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Antenatal metformin does not benefit obese pregnant women: Lancet


Antenatal metformin does not benefit obese pregnant women: Lancet

Australia: Metformin gave in addition to dietary and lifestyle advice initiated at 10–20 weeks’ gestation does not improve pregnancy and birth outcomes in pregnant women who are overweight or obese, according to a new study published in the journal Lancet. 

Maternal obesity and overweight are associated with complications in pregnancy. Although lifestyle and antenatal dietary interventions modestly affect gestational weight gain but have no effect on the pregnancy outcomes.

Jodie M Dodd, University of Adelaide, and Women’s & Children’s Hospital, North Adelaide, Australia, and colleagues conducted the GRoW study to assess the effects on maternal and infant outcomes of antenatal metformin given in addition to dietary and lifestyle advice among overweight and obese pregnant women.

GRoW was a multicentre, randomised, double-blind, placebo-controlled trial that recruited 524 pregnant women at 10–20 weeks’ gestation with a BMI of 25 kg/m² or higher from three public maternity units in Adelaide, Australia. Women were randomly assigned to receive either metformin (to a maximum dose of 2000 mg per day) or matching placebo via a computer-generated schedule in the ratio 1:1.

The primary outcome was the proportion of infants with birthweight greater than 4000 g. Secondary outcomes included measures of maternal weight gain, maternal diet and physical activity, maternal pregnancy and birth outcomes, maternal quality of life and emotional wellbeing, and infant birth outcomes. Outcomes were analysed on an intention-to-treat basis (including all randomly assigned women who did not withdraw consent to use their data, and who did not have a miscarriage or termination of pregnancy before 20 weeks’ gestation or a stillbirth). All women received an antenatal dietary and lifestyle intervention.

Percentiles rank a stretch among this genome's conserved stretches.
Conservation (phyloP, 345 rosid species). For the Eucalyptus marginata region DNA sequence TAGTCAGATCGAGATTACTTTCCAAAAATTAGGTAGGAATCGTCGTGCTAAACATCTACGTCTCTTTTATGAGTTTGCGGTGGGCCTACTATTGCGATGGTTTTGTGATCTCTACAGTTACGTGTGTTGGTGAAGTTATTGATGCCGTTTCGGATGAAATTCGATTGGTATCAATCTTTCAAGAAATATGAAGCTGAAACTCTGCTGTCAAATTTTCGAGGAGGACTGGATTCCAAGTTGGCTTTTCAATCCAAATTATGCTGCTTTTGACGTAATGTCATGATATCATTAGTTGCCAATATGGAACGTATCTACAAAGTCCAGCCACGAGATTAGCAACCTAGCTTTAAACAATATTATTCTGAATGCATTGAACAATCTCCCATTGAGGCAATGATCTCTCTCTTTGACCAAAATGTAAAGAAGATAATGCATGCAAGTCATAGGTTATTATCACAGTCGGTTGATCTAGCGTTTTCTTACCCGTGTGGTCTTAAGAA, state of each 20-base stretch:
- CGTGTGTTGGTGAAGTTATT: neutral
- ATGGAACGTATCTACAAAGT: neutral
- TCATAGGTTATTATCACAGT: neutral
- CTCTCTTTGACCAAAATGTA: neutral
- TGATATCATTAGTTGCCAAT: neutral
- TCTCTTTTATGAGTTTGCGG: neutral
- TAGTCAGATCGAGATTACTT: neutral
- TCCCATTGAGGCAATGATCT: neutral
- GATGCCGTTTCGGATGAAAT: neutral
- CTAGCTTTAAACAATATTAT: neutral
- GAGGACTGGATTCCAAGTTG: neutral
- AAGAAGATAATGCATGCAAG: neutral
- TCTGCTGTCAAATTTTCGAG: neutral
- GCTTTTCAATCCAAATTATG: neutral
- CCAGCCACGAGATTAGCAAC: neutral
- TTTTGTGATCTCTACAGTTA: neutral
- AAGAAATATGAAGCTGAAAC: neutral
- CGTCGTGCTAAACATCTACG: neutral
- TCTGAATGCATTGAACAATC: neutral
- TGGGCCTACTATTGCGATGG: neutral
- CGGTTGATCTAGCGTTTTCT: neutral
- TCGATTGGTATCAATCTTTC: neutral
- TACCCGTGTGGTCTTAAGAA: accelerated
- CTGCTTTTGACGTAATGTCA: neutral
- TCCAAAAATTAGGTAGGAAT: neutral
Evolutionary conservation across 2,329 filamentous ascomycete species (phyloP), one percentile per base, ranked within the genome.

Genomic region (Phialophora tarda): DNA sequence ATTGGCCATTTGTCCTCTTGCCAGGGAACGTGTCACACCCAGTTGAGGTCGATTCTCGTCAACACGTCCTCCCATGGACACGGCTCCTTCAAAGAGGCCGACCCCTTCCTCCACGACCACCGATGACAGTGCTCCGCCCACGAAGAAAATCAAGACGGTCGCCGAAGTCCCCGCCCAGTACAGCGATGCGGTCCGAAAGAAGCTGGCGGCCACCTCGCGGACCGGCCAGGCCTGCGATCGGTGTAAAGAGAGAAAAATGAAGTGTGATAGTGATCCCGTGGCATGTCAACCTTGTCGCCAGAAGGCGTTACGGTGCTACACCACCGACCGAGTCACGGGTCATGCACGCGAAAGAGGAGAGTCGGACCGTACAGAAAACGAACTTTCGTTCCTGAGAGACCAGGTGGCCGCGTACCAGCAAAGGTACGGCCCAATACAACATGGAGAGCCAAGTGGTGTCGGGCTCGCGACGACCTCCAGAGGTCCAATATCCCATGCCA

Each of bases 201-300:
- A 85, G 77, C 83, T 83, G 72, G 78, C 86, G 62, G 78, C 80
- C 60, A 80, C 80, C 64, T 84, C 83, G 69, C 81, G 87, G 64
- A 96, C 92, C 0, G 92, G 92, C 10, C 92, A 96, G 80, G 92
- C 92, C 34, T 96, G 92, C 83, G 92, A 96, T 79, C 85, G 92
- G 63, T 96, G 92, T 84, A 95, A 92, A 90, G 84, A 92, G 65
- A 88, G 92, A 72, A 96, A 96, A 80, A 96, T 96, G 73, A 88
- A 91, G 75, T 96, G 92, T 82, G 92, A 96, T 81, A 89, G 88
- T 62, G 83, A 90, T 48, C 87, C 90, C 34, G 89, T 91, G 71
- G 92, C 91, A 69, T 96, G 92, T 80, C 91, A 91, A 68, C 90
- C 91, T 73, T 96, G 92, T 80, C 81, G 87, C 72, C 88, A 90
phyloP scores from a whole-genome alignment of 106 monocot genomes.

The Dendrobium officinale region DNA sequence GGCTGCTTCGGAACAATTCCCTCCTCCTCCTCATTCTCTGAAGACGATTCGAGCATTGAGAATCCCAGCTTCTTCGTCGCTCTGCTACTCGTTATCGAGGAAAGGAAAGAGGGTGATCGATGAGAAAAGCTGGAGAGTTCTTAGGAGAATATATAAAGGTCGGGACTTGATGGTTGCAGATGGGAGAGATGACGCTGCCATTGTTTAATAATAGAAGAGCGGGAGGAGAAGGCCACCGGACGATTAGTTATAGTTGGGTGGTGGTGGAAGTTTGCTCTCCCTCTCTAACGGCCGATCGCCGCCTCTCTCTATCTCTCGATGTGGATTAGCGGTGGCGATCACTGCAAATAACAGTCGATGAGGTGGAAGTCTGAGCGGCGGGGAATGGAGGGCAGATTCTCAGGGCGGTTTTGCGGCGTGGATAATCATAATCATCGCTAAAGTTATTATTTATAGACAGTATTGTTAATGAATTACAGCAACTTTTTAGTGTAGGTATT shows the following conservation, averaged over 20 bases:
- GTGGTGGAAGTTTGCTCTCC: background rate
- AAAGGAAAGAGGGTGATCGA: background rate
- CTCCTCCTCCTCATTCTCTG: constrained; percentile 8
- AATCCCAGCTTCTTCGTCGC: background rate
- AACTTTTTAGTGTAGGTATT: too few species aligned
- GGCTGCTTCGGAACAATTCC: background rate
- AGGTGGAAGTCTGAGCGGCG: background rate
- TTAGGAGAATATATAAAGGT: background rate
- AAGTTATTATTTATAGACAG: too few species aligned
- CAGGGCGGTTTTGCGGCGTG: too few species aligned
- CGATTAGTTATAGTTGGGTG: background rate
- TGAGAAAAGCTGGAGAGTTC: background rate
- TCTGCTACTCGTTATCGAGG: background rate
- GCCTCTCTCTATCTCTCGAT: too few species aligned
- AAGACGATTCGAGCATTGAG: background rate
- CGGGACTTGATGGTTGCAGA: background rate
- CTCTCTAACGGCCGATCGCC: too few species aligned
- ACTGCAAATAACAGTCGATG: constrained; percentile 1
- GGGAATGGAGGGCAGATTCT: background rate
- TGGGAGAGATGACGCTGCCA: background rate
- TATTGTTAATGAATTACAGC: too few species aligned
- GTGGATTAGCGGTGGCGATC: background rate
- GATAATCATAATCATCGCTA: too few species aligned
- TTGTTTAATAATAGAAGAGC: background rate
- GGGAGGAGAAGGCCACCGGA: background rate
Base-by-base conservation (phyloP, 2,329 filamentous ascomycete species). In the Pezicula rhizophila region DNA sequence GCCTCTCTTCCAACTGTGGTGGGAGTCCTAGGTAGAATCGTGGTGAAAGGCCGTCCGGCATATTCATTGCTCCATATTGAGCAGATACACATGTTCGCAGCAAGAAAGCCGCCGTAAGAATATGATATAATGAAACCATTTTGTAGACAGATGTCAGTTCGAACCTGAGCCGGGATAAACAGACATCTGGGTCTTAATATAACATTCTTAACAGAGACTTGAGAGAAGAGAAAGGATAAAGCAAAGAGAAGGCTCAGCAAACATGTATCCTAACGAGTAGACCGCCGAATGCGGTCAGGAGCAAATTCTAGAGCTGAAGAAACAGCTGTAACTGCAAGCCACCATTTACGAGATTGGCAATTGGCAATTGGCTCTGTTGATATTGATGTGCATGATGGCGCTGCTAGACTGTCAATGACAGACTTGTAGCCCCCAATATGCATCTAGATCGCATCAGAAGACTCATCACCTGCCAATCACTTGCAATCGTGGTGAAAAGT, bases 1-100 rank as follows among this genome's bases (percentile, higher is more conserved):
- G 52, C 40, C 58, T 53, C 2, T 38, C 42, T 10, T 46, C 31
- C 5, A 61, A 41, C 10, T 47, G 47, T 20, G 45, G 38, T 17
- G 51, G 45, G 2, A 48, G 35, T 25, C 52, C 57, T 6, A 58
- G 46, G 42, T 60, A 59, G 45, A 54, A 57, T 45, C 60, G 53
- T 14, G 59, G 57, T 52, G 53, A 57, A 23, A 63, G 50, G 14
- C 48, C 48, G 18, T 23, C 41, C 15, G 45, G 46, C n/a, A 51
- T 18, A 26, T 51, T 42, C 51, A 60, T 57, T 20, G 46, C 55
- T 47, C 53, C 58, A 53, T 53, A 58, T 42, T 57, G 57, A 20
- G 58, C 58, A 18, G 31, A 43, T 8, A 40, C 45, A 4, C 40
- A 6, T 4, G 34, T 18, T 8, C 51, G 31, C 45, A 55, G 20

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Key Findings:

  • There was no significant difference in the proportion of infants with birthweight greater than 4000 g (40 [16%] with metformin vs 37 [14%] with placebo.
  • Women receiving metformin had lower average weekly gestational weight gain and were more likely to have gestational weight gain below recommendations.
  • Total gestational weight gain, pregnancy and birth outcomes, maternal diet and physical activity, and maternal quality of life and emotional well-being did not differ significantly between groups.
  • Similar numbers of women in both treatment groups (76% [159/208] in the metformin group and 73% [144/196] in the placebo group) reported side-effects including nausea, diarrhoea, and vomiting. Two stillbirths (placebo group) and one neonatal death (metformin group) occurred; none of the perinatal deaths were determined to be attributable to participation in the trial.

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“For pregnant women who are overweight or obese, metformin given in addition to dietary and lifestyle advice initiated at 10–20 weeks’ gestation does not improve pregnancy and birth outcomes,” concluded the authors.

For further reference log on to https://doi.org/10.1016/S2213-8587(18)30310-3


Source: With inputs from Lancet

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